A new and increasingly utilized protection under the Americans With Disabilities Act (ADA) has been defined as “Associational Discrimination.” The Equal Employment Opportunity Commission explains it this way:
“The association provision of the ADA prohibits employment discrimination against a person, whether or not he or she has a disability, because of his or her known relationship or association with a person with a known disability. This means that an employer is prohibited from making adverse employment decisions based on unfounded concerns about the known disability of a family member or anyone else with whom the applicant or employee has a relationship or association.”
Employers need to be cautious when deciding not to hire an applicant or terminating employees. They must ensure that the decision is not associated with knowledge of an employee’s family, friend or partner with a disability that they perceive would require the employee to miss work, for example.
An employee who is eligible for the Family and Medical Leave Act (FMLA) is granted legal rights to take leave to care for a family member with medical certification. However that requirement only applies to employees who have been with the company for at least one year (cumulatively) and have worked 1,250 hours in the previous 12 months. Under the ADA, any employee, no matter the length of service, is eligible for ADA protections. Even an applicant for an open position has these protections.
Under the ADA, an employer who makes an adverse employment action could be charged with “associational discrimination.” This could include failing to hire an applicant or terminating a current employee due to an assumption that the employee will miss time from work to care for a family member that has a disability.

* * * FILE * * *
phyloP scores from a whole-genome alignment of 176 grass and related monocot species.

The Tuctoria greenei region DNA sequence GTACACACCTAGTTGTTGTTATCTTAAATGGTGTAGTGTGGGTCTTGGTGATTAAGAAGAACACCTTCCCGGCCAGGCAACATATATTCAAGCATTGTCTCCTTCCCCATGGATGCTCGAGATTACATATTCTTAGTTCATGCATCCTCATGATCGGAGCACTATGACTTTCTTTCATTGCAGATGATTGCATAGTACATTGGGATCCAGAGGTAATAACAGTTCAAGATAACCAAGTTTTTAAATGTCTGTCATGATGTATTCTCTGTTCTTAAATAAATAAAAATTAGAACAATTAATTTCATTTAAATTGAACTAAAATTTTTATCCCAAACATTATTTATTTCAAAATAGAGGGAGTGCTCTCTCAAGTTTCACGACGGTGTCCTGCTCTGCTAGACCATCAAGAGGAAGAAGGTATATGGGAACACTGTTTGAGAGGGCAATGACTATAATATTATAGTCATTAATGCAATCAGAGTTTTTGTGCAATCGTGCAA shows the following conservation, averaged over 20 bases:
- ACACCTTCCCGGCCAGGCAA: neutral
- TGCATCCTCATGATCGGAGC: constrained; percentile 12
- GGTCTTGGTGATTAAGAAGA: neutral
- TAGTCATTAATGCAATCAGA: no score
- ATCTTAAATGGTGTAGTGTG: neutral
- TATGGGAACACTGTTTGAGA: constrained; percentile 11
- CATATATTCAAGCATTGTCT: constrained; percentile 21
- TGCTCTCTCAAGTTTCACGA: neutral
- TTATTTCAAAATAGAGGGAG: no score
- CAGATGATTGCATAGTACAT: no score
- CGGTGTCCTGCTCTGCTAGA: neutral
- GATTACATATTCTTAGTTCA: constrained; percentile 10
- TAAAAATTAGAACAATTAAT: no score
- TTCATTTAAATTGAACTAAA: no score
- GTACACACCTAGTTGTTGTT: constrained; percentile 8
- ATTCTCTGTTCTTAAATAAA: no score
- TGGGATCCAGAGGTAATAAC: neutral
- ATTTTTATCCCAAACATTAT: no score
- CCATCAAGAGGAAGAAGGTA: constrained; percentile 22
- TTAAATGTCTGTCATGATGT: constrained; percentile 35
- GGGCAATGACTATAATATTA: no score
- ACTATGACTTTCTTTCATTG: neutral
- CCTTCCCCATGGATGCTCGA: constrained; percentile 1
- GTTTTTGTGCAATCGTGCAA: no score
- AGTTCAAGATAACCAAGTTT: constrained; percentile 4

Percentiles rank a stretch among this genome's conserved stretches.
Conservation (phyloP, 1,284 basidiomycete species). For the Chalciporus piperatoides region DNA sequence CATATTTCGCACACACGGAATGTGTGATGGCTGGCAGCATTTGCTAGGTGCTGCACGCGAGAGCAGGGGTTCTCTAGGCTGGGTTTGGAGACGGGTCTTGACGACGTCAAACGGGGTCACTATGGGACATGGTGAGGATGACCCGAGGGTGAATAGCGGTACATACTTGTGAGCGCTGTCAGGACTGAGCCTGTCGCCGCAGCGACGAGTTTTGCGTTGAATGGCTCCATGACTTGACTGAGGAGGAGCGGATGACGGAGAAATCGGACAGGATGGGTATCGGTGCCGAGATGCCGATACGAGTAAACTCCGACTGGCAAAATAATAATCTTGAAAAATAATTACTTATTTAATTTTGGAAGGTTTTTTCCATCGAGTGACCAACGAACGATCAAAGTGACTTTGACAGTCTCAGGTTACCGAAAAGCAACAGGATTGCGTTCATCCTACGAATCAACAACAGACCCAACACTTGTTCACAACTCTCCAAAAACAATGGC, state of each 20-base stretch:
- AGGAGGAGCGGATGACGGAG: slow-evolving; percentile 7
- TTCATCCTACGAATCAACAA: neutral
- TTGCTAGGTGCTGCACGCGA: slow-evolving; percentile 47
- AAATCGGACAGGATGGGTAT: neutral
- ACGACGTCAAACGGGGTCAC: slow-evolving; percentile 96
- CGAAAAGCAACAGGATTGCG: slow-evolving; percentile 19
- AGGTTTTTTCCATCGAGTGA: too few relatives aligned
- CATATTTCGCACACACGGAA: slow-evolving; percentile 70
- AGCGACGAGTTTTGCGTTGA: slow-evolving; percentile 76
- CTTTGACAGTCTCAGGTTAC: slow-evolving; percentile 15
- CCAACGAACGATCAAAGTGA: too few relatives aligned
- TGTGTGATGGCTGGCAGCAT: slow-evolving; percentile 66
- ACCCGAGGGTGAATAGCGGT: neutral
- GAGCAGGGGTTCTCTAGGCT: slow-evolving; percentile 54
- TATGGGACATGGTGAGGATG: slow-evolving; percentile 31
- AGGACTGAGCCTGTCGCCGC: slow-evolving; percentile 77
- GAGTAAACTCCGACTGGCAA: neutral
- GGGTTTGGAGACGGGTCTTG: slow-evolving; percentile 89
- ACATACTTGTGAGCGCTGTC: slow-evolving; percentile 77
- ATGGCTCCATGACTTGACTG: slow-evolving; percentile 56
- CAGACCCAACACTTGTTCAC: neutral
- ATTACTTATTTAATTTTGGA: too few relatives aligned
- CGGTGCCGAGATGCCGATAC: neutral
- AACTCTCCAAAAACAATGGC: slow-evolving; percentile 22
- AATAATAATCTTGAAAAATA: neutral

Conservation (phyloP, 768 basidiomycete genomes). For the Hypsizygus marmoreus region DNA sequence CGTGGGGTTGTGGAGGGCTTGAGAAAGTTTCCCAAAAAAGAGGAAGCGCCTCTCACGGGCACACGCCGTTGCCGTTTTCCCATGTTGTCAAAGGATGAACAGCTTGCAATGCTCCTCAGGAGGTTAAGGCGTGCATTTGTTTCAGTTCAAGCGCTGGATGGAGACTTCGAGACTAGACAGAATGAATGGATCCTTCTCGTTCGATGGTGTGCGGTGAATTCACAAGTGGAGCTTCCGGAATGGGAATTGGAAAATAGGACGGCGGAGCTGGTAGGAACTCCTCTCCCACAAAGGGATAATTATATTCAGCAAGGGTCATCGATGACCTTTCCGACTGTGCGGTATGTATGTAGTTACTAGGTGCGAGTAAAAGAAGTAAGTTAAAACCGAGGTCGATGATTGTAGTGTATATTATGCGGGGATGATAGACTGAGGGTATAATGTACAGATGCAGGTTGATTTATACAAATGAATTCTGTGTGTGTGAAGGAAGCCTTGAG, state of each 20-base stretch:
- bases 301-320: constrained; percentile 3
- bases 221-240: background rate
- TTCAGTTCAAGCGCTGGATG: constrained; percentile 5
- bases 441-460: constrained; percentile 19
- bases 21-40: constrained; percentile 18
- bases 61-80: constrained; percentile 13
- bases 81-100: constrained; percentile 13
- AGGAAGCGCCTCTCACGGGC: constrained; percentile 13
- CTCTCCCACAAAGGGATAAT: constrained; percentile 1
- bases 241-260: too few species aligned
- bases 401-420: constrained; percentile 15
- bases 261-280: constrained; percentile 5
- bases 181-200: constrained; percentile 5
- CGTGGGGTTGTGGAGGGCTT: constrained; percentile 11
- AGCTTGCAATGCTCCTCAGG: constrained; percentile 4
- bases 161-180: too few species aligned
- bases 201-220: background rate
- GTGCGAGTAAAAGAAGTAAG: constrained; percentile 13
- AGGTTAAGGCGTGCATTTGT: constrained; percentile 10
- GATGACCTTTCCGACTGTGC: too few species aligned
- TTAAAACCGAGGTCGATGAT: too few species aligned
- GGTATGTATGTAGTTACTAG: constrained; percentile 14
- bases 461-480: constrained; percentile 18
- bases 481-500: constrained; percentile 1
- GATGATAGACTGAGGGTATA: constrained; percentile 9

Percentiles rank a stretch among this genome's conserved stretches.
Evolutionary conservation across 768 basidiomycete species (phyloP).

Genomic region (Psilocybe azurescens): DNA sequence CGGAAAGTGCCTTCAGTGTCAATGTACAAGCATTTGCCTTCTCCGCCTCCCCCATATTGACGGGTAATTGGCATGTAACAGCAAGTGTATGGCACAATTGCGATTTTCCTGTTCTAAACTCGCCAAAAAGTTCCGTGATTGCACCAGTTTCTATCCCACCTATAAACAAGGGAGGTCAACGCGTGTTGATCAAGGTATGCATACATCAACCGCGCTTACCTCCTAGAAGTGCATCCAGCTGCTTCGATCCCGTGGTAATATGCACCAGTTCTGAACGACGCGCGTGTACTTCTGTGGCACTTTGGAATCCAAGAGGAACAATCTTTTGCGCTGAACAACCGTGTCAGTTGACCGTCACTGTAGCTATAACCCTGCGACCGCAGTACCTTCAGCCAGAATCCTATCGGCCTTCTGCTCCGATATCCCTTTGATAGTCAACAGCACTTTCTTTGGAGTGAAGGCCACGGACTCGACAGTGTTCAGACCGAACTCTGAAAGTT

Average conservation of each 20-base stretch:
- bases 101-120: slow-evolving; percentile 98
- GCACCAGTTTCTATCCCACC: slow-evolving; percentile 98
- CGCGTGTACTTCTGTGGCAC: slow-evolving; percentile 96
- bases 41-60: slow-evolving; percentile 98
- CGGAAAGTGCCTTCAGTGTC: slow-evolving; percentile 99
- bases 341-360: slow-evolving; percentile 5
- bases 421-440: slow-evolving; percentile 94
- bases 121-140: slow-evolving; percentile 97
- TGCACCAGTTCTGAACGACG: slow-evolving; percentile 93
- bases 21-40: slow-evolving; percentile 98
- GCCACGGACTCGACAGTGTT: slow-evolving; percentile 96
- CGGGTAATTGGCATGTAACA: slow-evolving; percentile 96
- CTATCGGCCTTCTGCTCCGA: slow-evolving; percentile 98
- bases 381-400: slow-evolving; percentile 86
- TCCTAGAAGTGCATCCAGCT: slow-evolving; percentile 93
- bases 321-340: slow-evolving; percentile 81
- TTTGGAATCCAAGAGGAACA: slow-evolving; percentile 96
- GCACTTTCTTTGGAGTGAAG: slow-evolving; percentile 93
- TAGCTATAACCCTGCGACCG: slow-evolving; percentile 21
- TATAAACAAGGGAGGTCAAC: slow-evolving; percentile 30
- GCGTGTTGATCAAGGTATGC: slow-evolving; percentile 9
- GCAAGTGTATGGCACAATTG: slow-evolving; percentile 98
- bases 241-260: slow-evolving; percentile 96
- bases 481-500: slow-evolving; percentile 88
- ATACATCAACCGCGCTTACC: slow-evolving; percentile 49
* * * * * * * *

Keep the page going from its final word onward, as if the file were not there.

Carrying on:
An employee must be able to perform essential functions of a job. However, recent court cases have also determined that an employee that does not fall under certain attendance or tardiness policies (an exempt employee, for example) cannot be held responsible if that employee regularly starts the work day late due to caring for a family member with a disability. Disciplining or terminating an employee who is not subject to attendance or tardiness policies could result in an associational discrimination charge.
It is important to structure your company handbook or employment policies to limit your exposure to associational discrimination claims and to train your hiring managers to avoid hiring decisions that leave the company vulnerable. Additionally, it is imperative to review all factors being used when making decisions to terminate employees. Consider the following points when taking an adverse employment action:
- Was the employee qualified for the job at the time of the adverse employment action?
- Was (s)he subjected to an adverse employment action?
- Did the employer know at the time that (s)he had a relative or associate with a disability?
- Did the adverse employment action occur under circumstances raising a reasonable inference that the relative’s or associate’s disability was a determining factor in the employer’s decision?
As always, contact your BCN Services Partnership Manager to arrange manager training, handbook or policy development and/or guidance in questionable employment situations.
Jeff Walsh, Partnership Manager